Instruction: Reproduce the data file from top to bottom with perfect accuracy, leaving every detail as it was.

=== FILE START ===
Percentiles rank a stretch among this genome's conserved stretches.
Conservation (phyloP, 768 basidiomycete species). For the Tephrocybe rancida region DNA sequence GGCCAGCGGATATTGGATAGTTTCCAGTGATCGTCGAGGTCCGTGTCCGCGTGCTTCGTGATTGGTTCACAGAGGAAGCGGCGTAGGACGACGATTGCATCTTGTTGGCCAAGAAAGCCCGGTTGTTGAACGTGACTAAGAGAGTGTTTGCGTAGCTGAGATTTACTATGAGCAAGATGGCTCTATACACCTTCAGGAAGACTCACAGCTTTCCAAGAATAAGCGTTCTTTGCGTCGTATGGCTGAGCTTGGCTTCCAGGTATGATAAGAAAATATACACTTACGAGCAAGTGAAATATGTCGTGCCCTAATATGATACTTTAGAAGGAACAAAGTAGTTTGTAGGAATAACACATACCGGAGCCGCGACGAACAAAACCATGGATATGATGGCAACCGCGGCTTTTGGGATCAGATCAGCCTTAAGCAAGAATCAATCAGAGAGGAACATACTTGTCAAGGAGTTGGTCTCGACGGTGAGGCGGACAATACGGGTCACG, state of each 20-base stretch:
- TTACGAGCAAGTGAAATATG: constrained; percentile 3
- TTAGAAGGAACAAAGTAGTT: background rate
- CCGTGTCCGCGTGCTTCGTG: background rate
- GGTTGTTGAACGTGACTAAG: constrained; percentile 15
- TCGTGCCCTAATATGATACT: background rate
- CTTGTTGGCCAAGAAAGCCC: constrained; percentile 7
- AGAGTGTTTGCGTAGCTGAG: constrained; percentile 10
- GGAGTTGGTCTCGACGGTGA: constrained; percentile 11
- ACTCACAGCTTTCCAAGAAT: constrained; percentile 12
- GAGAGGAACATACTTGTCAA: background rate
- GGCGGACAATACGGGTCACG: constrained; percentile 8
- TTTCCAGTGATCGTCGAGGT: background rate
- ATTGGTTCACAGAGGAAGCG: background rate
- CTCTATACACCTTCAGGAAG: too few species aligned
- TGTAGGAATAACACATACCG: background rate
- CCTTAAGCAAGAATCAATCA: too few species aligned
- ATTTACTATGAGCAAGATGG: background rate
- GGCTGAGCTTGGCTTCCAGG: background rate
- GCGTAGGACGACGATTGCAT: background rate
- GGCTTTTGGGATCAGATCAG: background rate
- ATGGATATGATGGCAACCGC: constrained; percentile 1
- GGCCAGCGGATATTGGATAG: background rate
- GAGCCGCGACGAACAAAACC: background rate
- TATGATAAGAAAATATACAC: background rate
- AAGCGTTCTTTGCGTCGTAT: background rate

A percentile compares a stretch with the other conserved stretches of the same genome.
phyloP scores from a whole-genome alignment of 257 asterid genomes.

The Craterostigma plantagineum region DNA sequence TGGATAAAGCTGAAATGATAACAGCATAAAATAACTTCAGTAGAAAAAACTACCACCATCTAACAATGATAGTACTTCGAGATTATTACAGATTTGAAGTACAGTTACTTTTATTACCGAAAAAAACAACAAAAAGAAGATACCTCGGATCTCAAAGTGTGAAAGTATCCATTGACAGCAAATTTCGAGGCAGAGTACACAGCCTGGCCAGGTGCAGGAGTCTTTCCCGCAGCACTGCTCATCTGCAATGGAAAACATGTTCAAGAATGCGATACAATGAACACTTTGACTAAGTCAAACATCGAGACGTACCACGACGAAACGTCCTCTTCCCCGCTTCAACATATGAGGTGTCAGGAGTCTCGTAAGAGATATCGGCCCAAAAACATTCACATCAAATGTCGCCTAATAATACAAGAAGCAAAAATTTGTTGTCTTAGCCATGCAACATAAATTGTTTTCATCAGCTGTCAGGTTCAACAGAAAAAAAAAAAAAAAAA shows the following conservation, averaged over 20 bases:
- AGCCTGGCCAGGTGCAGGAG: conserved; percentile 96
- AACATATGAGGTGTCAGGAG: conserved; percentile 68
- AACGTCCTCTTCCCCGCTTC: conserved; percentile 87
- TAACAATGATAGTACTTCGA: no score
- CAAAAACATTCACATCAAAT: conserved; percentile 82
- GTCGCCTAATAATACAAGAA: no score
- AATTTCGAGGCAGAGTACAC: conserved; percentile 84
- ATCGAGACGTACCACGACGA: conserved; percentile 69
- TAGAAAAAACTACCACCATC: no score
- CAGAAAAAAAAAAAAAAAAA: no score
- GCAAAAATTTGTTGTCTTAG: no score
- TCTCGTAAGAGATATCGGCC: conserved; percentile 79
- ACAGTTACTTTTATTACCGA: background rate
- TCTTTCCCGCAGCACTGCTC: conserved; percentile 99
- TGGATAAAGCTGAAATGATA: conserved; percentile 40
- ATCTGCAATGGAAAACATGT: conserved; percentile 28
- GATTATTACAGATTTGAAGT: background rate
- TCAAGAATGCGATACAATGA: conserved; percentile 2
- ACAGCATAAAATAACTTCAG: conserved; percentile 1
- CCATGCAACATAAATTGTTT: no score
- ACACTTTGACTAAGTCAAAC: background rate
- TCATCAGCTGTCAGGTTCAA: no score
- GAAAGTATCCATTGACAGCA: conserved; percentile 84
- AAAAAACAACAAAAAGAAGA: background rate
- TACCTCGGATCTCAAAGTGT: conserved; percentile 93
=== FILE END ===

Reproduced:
Percentiles rank a stretch among this genome's conserved stretches.
Conservation (phyloP, 768 basidiomycete species). For the Tephrocybe rancida region DNA sequence GGCCAGCGGATATTGGATAGTTTCCAGTGATCGTCGAGGTCCGTGTCCGCGTGCTTCGTGATTGGTTCACAGAGGAAGCGGCGTAGGACGACGATTGCATCTTGTTGGCCAAGAAAGCCCGGTTGTTGAACGTGACTAAGAGAGTGTTTGCGTAGCTGAGATTTACTATGAGCAAGATGGCTCTATACACCTTCAGGAAGACTCACAGCTTTCCAAGAATAAGCGTTCTTTGCGTCGTATGGCTGAGCTTGGCTTCCAGGTATGATAAGAAAATATACACTTACGAGCAAGTGAAATATGTCGTGCCCTAATATGATACTTTAGAAGGAACAAAGTAGTTTGTAGGAATAACACATACCGGAGCCGCGACGAACAAAACCATGGATATGATGGCAACCGCGGCTTTTGGGATCAGATCAGCCTTAAGCAAGAATCAATCAGAGAGGAACATACTTGTCAAGGAGTTGGTCTCGACGGTGAGGCGGACAATACGGGTCACG, state of each 20-base stretch:
- TTACGAGCAAGTGAAATATG: constrained; percentile 3
- TTAGAAGGAACAAAGTAGTT: background rate
- CCGTGTCCGCGTGCTTCGTG: background rate
- GGTTGTTGAACGTGACTAAG: constrained; percentile 15
- TCGTGCCCTAATATGATACT: background rate
- CTTGTTGGCCAAGAAAGCCC: constrained; percentile 7
- AGAGTGTTTGCGTAGCTGAG: constrained; percentile 10
- GGAGTTGGTCTCGACGGTGA: constrained; percentile 11
- ACTCACAGCTTTCCAAGAAT: constrained; percentile 12
- GAGAGGAACATACTTGTCAA: background rate
- GGCGGACAATACGGGTCACG: constrained; percentile 8
- TTTCCAGTGATCGTCGAGGT: background rate
- ATTGGTTCACAGAGGAAGCG: background rate
- CTCTATACACCTTCAGGAAG: too few species aligned
- TGTAGGAATAACACATACCG: background rate
- CCTTAAGCAAGAATCAATCA: too few species aligned
- ATTTACTATGAGCAAGATGG: background rate
- GGCTGAGCTTGGCTTCCAGG: background rate
- GCGTAGGACGACGATTGCAT: background rate
- GGCTTTTGGGATCAGATCAG: background rate
- ATGGATATGATGGCAACCGC: constrained; percentile 1
- GGCCAGCGGATATTGGATAG: background rate
- GAGCCGCGACGAACAAAACC: background rate
- TATGATAAGAAAATATACAC: background rate
- AAGCGTTCTTTGCGTCGTAT: background rate

A percentile compares a stretch with the other conserved stretches of the same genome.
phyloP scores from a whole-genome alignment of 257 asterid genomes.

The Craterostigma plantagineum region DNA sequence TGGATAAAGCTGAAATGATAACAGCATAAAATAACTTCAGTAGAAAAAACTACCACCATCTAACAATGATAGTACTTCGAGATTATTACAGATTTGAAGTACAGTTACTTTTATTACCGAAAAAAACAACAAAAAGAAGATACCTCGGATCTCAAAGTGTGAAAGTATCCATTGACAGCAAATTTCGAGGCAGAGTACACAGCCTGGCCAGGTGCAGGAGTCTTTCCCGCAGCACTGCTCATCTGCAATGGAAAACATGTTCAAGAATGCGATACAATGAACACTTTGACTAAGTCAAACATCGAGACGTACCACGACGAAACGTCCTCTTCCCCGCTTCAACATATGAGGTGTCAGGAGTCTCGTAAGAGATATCGGCCCAAAAACATTCACATCAAATGTCGCCTAATAATACAAGAAGCAAAAATTTGTTGTCTTAGCCATGCAACATAAATTGTTTTCATCAGCTGTCAGGTTCAACAGAAAAAAAAAAAAAAAAA shows the following conservation, averaged over 20 bases:
- AGCCTGGCCAGGTGCAGGAG: conserved; percentile 96
- AACATATGAGGTGTCAGGAG: conserved; percentile 68
- AACGTCCTCTTCCCCGCTTC: conserved; percentile 87
- TAACAATGATAGTACTTCGA: no score
- CAAAAACATTCACATCAAAT: conserved; percentile 82
- GTCGCCTAATAATACAAGAA: no score
- AATTTCGAGGCAGAGTACAC: conserved; percentile 84
- ATCGAGACGTACCACGACGA: conserved; percentile 69
- TAGAAAAAACTACCACCATC: no score
- CAGAAAAAAAAAAAAAAAAA: no score
- GCAAAAATTTGTTGTCTTAG: no score
- TCTCGTAAGAGATATCGGCC: conserved; percentile 79
- ACAGTTACTTTTATTACCGA: background rate
- TCTTTCCCGCAGCACTGCTC: conserved; percentile 99
- TGGATAAAGCTGAAATGATA: conserved; percentile 40
- ATCTGCAATGGAAAACATGT: conserved; percentile 28
- GATTATTACAGATTTGAAGT: background rate
- TCAAGAATGCGATACAATGA: conserved; percentile 2
- ACAGCATAAAATAACTTCAG: conserved; percentile 1
- CCATGCAACATAAATTGTTT: no score
- ACACTTTGACTAAGTCAAAC: background rate
- TCATCAGCTGTCAGGTTCAA: no score
- GAAAGTATCCATTGACAGCA: conserved; percentile 84
- AAAAAACAACAAAAAGAAGA: background rate
- TACCTCGGATCTCAAAGTGT: conserved; percentile 93